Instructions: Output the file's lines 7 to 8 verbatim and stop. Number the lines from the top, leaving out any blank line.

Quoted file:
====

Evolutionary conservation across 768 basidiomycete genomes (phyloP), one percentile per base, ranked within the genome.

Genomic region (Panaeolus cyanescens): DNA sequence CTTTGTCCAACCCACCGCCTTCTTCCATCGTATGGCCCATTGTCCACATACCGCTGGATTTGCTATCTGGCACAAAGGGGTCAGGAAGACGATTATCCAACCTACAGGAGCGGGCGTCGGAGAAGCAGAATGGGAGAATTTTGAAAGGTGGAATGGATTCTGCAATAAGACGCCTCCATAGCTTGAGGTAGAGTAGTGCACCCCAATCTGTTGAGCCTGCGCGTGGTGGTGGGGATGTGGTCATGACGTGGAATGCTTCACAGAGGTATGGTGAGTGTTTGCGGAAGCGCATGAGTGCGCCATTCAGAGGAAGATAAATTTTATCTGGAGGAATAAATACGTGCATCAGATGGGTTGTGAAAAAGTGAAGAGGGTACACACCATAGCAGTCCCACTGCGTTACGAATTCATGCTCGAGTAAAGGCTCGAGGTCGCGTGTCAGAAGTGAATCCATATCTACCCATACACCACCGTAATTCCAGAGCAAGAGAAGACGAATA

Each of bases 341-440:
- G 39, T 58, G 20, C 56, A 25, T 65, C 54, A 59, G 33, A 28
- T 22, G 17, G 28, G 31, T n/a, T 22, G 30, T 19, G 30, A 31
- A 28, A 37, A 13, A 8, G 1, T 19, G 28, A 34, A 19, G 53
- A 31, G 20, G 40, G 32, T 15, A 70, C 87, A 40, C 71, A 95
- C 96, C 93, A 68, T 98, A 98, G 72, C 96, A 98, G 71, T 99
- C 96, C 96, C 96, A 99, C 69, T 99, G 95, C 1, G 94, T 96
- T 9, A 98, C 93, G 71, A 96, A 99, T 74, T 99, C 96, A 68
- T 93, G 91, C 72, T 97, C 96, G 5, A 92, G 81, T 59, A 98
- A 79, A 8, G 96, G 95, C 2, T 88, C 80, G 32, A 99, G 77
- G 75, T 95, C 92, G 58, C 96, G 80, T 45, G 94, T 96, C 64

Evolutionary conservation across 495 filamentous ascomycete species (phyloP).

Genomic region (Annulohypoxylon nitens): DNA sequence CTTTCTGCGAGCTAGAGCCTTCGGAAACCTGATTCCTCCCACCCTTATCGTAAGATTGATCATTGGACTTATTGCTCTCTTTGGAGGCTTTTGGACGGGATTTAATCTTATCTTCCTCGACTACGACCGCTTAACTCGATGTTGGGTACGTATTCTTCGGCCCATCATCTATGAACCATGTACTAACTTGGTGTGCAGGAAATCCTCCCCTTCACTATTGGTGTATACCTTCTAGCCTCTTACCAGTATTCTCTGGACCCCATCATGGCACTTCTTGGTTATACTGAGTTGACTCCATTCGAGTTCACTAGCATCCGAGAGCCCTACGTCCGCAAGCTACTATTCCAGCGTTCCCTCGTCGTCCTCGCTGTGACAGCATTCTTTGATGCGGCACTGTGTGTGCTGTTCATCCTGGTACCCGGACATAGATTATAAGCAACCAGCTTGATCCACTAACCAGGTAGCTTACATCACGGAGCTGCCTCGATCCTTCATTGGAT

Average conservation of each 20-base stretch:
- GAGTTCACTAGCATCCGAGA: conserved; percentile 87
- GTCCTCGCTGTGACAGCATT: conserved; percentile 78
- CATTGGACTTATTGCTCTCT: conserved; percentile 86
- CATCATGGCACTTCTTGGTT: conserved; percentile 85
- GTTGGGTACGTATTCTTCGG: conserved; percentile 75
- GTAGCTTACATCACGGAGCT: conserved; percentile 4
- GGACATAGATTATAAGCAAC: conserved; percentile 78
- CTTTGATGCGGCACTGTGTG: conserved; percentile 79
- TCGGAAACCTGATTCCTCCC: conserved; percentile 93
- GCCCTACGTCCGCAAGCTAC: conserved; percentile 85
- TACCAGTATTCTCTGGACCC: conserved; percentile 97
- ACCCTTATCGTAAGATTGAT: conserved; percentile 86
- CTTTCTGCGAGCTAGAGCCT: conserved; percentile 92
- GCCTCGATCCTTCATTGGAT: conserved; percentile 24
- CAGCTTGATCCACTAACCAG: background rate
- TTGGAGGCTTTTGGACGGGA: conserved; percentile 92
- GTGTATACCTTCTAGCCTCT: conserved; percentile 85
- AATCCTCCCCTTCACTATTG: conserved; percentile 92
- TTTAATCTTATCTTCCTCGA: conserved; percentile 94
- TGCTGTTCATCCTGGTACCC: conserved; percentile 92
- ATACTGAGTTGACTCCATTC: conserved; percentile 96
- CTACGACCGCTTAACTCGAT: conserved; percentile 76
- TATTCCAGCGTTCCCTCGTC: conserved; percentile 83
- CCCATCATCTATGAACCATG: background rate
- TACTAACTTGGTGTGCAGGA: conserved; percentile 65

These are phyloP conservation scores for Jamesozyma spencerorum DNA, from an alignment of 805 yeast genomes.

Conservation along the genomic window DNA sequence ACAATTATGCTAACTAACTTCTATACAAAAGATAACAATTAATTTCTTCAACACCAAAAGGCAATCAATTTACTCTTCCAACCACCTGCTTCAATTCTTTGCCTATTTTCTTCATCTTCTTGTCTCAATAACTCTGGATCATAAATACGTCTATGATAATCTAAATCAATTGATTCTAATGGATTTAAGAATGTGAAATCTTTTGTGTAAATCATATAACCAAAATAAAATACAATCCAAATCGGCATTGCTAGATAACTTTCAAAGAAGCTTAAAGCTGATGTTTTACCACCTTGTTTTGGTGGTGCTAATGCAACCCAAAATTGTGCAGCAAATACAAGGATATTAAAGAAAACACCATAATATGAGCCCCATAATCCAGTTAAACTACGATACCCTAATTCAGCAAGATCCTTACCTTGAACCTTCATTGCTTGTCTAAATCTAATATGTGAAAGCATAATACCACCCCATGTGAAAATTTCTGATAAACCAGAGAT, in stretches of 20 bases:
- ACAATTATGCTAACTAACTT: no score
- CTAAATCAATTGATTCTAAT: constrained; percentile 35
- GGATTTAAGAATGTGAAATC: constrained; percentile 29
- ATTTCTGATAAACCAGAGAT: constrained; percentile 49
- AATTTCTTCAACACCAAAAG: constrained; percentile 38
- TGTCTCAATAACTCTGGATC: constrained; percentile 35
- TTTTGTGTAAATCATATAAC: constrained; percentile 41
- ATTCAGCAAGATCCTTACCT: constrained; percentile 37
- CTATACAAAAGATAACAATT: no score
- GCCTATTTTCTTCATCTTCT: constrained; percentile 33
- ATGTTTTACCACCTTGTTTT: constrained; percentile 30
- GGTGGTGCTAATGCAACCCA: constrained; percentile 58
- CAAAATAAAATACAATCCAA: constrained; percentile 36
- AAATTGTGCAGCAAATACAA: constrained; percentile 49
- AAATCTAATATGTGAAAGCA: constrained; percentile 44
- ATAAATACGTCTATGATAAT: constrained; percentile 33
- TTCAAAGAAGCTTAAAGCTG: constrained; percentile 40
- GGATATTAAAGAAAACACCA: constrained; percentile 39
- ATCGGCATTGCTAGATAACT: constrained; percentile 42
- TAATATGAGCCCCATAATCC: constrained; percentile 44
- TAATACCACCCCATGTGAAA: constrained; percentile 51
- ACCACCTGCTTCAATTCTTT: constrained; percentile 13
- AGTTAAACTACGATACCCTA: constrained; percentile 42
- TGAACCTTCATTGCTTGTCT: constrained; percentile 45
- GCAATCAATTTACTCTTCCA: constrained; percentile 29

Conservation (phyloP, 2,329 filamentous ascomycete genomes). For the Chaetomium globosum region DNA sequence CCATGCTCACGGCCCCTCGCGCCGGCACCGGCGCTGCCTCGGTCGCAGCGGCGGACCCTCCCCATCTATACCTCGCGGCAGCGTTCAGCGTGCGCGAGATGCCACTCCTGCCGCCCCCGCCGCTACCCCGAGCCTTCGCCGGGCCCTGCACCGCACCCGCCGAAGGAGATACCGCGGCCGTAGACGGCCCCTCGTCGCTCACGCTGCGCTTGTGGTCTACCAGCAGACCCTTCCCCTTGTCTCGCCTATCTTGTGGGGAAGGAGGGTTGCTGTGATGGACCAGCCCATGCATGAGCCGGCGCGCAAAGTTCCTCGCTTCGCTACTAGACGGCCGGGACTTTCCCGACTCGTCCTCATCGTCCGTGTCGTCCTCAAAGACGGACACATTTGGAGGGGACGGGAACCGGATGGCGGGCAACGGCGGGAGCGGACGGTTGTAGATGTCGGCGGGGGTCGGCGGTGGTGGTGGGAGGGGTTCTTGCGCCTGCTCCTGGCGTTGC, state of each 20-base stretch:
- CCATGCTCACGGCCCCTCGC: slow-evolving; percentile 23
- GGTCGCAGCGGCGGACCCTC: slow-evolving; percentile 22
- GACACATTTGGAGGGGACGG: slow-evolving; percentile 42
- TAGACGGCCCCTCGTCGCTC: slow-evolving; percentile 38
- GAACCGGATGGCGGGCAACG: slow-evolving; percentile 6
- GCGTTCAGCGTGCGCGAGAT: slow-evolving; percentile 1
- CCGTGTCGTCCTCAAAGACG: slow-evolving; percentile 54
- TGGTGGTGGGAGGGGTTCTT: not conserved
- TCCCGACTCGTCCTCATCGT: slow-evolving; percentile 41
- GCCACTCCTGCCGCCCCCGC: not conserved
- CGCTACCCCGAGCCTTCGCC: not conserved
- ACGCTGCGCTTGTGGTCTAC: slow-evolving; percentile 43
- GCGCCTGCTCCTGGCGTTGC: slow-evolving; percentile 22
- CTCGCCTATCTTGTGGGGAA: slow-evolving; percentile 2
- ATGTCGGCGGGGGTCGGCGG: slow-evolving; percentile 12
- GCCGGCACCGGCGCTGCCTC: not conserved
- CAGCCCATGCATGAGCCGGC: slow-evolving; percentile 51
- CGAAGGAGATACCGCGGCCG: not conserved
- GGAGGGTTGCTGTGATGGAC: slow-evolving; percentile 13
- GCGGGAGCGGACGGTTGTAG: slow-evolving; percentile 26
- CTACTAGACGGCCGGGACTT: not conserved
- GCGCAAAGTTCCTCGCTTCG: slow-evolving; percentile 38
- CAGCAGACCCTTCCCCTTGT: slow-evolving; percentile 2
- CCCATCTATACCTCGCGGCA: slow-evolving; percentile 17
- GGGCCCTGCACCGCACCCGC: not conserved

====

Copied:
- A 31, G 20, G 40, G 32, T 15, A 70, C 87, A 40, C 71, A 95
- C 96, C 93, A 68, T 98, A 98, G 72, C 96, A 98, G 71, T 99